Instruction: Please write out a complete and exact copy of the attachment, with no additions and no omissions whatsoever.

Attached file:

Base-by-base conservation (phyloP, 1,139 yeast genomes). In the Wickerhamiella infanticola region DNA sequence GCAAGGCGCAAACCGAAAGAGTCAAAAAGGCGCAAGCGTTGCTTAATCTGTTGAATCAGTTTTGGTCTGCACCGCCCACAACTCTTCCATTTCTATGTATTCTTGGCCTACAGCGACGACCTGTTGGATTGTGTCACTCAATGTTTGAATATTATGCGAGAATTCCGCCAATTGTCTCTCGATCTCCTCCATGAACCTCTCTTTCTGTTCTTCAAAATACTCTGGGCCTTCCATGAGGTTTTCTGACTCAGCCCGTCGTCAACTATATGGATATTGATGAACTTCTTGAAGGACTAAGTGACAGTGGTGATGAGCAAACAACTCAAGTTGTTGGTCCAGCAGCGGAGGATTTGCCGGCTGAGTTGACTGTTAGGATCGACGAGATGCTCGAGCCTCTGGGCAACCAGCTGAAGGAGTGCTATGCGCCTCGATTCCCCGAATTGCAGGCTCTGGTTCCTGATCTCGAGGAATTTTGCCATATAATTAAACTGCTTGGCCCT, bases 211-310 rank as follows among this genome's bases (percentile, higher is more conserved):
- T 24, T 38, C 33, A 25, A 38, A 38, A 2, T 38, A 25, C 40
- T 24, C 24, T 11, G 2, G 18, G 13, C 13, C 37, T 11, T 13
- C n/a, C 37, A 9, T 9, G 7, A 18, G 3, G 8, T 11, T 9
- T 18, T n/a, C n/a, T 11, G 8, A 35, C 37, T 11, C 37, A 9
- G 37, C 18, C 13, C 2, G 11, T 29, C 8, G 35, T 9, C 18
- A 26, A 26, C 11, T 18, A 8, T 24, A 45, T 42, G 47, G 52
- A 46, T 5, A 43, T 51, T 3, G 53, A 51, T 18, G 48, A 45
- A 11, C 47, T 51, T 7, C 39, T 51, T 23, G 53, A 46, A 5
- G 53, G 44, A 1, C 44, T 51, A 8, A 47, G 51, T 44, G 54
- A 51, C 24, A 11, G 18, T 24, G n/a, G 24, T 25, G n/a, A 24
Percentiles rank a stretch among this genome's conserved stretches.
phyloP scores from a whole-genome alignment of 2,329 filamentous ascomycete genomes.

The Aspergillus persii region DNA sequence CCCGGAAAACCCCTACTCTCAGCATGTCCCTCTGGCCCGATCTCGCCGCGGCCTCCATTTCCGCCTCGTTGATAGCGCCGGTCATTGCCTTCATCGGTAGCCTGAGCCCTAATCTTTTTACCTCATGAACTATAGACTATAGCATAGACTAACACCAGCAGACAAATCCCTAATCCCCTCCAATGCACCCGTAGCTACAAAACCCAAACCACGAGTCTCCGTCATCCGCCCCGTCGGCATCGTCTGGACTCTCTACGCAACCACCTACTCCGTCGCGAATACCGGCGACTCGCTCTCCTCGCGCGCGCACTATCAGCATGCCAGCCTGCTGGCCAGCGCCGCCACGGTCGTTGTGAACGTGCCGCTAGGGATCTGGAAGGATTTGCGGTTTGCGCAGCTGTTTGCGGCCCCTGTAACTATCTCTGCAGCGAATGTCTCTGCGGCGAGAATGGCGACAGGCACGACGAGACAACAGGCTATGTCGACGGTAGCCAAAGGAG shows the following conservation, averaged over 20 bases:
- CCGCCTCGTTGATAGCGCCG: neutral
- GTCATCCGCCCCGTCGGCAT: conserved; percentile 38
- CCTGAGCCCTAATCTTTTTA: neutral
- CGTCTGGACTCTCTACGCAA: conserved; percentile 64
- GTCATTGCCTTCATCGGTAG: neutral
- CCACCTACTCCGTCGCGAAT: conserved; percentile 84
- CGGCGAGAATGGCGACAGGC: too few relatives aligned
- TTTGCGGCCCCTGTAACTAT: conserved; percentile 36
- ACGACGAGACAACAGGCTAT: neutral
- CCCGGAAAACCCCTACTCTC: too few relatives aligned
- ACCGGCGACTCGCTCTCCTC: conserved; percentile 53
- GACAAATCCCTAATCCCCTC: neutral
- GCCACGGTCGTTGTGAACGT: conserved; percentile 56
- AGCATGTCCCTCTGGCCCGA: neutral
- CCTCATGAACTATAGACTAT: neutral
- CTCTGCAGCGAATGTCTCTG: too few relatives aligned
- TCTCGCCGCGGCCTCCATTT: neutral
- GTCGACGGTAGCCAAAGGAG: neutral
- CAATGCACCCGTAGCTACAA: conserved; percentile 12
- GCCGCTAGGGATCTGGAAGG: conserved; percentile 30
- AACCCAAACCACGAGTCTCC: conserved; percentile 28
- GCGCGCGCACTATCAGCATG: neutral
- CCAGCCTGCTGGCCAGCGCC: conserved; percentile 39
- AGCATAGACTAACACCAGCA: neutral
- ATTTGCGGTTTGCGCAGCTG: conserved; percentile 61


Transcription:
Base-by-base conservation (phyloP, 1,139 yeast genomes). In the Wickerhamiella infanticola region DNA sequence GCAAGGCGCAAACCGAAAGAGTCAAAAAGGCGCAAGCGTTGCTTAATCTGTTGAATCAGTTTTGGTCTGCACCGCCCACAACTCTTCCATTTCTATGTATTCTTGGCCTACAGCGACGACCTGTTGGATTGTGTCACTCAATGTTTGAATATTATGCGAGAATTCCGCCAATTGTCTCTCGATCTCCTCCATGAACCTCTCTTTCTGTTCTTCAAAATACTCTGGGCCTTCCATGAGGTTTTCTGACTCAGCCCGTCGTCAACTATATGGATATTGATGAACTTCTTGAAGGACTAAGTGACAGTGGTGATGAGCAAACAACTCAAGTTGTTGGTCCAGCAGCGGAGGATTTGCCGGCTGAGTTGACTGTTAGGATCGACGAGATGCTCGAGCCTCTGGGCAACCAGCTGAAGGAGTGCTATGCGCCTCGATTCCCCGAATTGCAGGCTCTGGTTCCTGATCTCGAGGAATTTTGCCATATAATTAAACTGCTTGGCCCT, bases 211-310 rank as follows among this genome's bases (percentile, higher is more conserved):
- T 24, T 38, C 33, A 25, A 38, A 38, A 2, T 38, A 25, C 40
- T 24, C 24, T 11, G 2, G 18, G 13, C 13, C 37, T 11, T 13
- C n/a, C 37, A 9, T 9, G 7, A 18, G 3, G 8, T 11, T 9
- T 18, T n/a, C n/a, T 11, G 8, A 35, C 37, T 11, C 37, A 9
- G 37, C 18, C 13, C 2, G 11, T 29, C 8, G 35, T 9, C 18
- A 26, A 26, C 11, T 18, A 8, T 24, A 45, T 42, G 47, G 52
- A 46, T 5, A 43, T 51, T 3, G 53, A 51, T 18, G 48, A 45
- A 11, C 47, T 51, T 7, C 39, T 51, T 23, G 53, A 46, A 5
- G 53, G 44, A 1, C 44, T 51, A 8, A 47, G 51, T 44, G 54
- A 51, C 24, A 11, G 18, T 24, G n/a, G 24, T 25, G n/a, A 24
Percentiles rank a stretch among this genome's conserved stretches.
phyloP scores from a whole-genome alignment of 2,329 filamentous ascomycete genomes.

The Aspergillus persii region DNA sequence CCCGGAAAACCCCTACTCTCAGCATGTCCCTCTGGCCCGATCTCGCCGCGGCCTCCATTTCCGCCTCGTTGATAGCGCCGGTCATTGCCTTCATCGGTAGCCTGAGCCCTAATCTTTTTACCTCATGAACTATAGACTATAGCATAGACTAACACCAGCAGACAAATCCCTAATCCCCTCCAATGCACCCGTAGCTACAAAACCCAAACCACGAGTCTCCGTCATCCGCCCCGTCGGCATCGTCTGGACTCTCTACGCAACCACCTACTCCGTCGCGAATACCGGCGACTCGCTCTCCTCGCGCGCGCACTATCAGCATGCCAGCCTGCTGGCCAGCGCCGCCACGGTCGTTGTGAACGTGCCGCTAGGGATCTGGAAGGATTTGCGGTTTGCGCAGCTGTTTGCGGCCCCTGTAACTATCTCTGCAGCGAATGTCTCTGCGGCGAGAATGGCGACAGGCACGACGAGACAACAGGCTATGTCGACGGTAGCCAAAGGAG shows the following conservation, averaged over 20 bases:
- CCGCCTCGTTGATAGCGCCG: neutral
- GTCATCCGCCCCGTCGGCAT: conserved; percentile 38
- CCTGAGCCCTAATCTTTTTA: neutral
- CGTCTGGACTCTCTACGCAA: conserved; percentile 64
- GTCATTGCCTTCATCGGTAG: neutral
- CCACCTACTCCGTCGCGAAT: conserved; percentile 84
- CGGCGAGAATGGCGACAGGC: too few relatives aligned
- TTTGCGGCCCCTGTAACTAT: conserved; percentile 36
- ACGACGAGACAACAGGCTAT: neutral
- CCCGGAAAACCCCTACTCTC: too few relatives aligned
- ACCGGCGACTCGCTCTCCTC: conserved; percentile 53
- GACAAATCCCTAATCCCCTC: neutral
- GCCACGGTCGTTGTGAACGT: conserved; percentile 56
- AGCATGTCCCTCTGGCCCGA: neutral
- CCTCATGAACTATAGACTAT: neutral
- CTCTGCAGCGAATGTCTCTG: too few relatives aligned
- TCTCGCCGCGGCCTCCATTT: neutral
- GTCGACGGTAGCCAAAGGAG: neutral
- CAATGCACCCGTAGCTACAA: conserved; percentile 12
- GCCGCTAGGGATCTGGAAGG: conserved; percentile 30
- AACCCAAACCACGAGTCTCC: conserved; percentile 28
- GCGCGCGCACTATCAGCATG: neutral
- CCAGCCTGCTGGCCAGCGCC: conserved; percentile 39
- AGCATAGACTAACACCAGCA: neutral
- ATTTGCGGTTTGCGCAGCTG: conserved; percentile 61